Can Genk’s economy shift from a centric and top-down industrial model of labour to a network of bottom-up local enterprises? And can strengthening the local economy in Genk’s neighbourhoods achieve greater economic resilience in the town’s future? How can data collection and analysis support this shift?
For the TRADERS Autumn School the working table on data mining will work on the Kolenspoor project in Genk. This project is an initiative for re-using the mining railway tracks as an infrastructure for local mini-(food)markets located in different neighbourhoods in Genk. In this workshop we explore how data collection and analysis can support the Kolenspoor proposal and increase its potentials for successful implementation.
Datasets are prepared for this workshop, and are accessible here. However, participants are also highly encouraged to explore other (online) data sources, or even to speculate about non-existing data that would be useful within this context.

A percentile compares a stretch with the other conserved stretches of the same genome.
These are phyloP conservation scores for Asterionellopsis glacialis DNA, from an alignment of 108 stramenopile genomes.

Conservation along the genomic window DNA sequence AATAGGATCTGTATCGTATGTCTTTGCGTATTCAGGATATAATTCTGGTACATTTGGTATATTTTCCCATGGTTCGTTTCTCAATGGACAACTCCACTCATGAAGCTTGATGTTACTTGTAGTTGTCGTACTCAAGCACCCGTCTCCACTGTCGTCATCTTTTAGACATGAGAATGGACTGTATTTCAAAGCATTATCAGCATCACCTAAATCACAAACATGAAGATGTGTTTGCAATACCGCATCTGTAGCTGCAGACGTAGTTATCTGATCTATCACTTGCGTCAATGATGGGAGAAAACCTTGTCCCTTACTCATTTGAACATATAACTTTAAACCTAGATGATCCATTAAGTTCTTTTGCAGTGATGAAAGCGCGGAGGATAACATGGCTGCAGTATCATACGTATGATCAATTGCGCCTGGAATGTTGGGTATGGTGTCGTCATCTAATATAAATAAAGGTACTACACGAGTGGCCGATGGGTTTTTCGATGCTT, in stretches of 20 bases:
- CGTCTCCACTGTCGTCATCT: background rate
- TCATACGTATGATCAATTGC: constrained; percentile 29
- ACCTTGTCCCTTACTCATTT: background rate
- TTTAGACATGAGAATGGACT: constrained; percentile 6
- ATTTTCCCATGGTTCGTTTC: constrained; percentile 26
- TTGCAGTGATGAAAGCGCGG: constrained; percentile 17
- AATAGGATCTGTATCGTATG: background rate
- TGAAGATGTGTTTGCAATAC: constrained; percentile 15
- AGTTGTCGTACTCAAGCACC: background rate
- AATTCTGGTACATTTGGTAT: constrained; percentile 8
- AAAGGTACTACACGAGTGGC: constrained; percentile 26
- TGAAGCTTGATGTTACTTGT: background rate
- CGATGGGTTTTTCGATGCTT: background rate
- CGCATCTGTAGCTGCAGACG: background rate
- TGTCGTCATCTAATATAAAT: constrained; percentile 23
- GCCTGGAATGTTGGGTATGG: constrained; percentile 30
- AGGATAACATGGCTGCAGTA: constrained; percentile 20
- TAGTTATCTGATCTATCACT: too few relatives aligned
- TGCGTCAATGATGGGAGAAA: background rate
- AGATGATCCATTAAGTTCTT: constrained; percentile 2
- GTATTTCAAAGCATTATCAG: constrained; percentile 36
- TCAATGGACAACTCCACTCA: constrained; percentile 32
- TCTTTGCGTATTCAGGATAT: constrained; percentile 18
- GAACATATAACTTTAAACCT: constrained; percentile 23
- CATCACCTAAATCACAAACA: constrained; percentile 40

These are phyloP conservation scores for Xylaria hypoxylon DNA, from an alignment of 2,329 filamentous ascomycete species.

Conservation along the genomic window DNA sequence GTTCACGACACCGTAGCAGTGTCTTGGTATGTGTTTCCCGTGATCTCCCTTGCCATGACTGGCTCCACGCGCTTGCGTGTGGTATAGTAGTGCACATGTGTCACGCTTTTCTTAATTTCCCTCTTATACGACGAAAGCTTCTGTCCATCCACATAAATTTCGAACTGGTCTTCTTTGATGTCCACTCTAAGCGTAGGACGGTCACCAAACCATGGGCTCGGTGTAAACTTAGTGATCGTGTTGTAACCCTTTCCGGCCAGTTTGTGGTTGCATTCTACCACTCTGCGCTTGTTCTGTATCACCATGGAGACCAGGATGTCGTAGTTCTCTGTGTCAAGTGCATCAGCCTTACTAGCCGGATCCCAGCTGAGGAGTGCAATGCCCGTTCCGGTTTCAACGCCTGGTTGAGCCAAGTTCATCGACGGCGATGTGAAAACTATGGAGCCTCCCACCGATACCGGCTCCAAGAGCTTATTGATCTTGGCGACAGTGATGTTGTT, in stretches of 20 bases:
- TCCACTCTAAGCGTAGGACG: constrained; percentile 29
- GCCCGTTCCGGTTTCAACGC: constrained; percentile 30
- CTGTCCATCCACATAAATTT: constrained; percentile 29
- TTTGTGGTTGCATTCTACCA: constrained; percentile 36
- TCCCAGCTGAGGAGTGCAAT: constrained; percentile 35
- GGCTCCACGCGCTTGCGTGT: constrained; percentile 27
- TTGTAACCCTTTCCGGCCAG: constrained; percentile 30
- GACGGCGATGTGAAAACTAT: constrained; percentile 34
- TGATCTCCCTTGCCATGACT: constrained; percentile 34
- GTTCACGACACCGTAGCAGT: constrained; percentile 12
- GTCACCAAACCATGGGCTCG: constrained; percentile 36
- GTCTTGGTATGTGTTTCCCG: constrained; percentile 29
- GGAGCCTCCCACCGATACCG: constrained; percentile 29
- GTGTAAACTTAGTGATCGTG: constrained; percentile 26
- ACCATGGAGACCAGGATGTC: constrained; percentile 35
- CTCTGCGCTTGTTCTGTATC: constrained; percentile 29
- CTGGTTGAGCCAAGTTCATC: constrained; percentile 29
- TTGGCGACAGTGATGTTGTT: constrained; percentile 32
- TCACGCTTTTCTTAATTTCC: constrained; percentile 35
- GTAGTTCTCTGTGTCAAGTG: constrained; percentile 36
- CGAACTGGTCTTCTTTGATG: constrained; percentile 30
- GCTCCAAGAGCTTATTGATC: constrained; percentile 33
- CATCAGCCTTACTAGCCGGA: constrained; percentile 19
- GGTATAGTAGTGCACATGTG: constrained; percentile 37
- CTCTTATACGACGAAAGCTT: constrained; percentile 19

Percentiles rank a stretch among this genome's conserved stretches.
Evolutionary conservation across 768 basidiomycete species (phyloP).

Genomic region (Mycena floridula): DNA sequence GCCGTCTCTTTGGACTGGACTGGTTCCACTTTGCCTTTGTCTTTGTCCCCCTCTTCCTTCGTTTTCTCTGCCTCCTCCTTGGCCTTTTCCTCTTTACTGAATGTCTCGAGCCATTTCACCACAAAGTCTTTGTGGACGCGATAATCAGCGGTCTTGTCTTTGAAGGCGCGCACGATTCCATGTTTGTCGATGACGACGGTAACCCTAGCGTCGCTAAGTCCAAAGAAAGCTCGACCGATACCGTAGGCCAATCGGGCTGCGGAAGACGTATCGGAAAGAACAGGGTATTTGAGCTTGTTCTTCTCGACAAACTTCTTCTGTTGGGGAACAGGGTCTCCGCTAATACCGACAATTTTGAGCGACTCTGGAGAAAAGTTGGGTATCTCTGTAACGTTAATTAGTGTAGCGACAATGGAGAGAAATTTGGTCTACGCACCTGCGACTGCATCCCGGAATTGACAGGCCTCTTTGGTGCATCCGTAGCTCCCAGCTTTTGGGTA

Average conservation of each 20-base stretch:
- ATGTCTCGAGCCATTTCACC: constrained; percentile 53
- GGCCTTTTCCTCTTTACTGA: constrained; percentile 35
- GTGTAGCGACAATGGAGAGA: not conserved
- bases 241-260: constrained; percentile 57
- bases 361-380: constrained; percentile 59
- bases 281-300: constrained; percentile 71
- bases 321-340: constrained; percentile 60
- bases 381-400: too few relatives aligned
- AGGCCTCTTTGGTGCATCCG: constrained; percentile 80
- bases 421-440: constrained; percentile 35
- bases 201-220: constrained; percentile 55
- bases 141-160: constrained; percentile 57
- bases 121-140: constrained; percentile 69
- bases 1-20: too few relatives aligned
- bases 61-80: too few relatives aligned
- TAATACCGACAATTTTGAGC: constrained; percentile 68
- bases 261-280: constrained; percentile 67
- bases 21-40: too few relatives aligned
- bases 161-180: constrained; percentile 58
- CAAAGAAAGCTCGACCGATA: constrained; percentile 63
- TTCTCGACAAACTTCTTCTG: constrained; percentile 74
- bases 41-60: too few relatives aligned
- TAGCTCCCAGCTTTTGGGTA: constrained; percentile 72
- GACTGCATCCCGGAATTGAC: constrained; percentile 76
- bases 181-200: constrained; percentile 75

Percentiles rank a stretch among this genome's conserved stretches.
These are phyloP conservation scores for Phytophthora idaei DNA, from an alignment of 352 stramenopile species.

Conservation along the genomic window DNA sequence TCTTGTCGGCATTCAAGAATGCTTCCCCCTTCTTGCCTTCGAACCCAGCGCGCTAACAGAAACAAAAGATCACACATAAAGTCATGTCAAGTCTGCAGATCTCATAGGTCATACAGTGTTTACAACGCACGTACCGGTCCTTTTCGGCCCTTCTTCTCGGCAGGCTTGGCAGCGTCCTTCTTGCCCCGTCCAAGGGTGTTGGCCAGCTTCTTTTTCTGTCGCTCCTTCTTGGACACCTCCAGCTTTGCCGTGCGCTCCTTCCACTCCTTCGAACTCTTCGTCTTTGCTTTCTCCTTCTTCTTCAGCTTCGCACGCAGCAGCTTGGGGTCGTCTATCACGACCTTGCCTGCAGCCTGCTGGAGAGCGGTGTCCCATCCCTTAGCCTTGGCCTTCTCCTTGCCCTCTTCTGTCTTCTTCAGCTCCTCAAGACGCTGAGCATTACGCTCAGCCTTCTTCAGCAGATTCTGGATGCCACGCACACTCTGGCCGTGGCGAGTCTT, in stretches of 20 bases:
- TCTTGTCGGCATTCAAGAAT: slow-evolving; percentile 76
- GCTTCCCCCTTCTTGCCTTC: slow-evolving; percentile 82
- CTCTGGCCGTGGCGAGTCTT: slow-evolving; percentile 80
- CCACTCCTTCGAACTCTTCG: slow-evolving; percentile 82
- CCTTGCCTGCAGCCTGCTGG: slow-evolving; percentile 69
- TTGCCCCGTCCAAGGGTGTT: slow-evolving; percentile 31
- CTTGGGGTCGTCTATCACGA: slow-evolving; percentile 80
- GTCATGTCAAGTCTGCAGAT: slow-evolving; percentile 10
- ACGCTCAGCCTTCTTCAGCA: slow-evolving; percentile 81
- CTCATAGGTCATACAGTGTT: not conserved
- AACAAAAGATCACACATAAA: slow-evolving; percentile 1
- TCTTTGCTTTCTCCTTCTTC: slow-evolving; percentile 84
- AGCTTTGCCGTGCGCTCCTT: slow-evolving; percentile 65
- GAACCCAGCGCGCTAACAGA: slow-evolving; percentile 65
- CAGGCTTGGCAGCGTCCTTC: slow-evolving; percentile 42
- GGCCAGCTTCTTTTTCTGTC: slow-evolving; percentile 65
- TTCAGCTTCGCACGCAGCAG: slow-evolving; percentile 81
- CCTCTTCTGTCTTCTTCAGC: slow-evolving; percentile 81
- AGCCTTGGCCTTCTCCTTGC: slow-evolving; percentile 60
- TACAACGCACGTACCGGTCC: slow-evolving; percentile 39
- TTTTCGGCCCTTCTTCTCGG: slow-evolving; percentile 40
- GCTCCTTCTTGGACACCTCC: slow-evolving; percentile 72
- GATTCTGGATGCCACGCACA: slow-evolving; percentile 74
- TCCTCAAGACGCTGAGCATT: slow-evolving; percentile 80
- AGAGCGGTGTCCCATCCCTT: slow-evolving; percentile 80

In this workshop we will focus on exploring relations between static and dynamic data. Using data for urban studies is not a new concept, moreover, the use of census data for urban interventions is quite common. Big Data, however, enables us to not just rely on static data, but explore a wider range of digital data sources to paint a more accurate and dynamic picture of the social, spatial, political, economic and ecologic situation. Therefore, in this workshop we will focus on how these new data sources can contribute to an investigation into the Kolenspoor project.
Next to this hands-on approach, we will reflect on the use of data as an empowering tool within the context of labour, and we will problematize the ethical considerations that are involved in the gathering and use of (personal) data in art and design research and practice.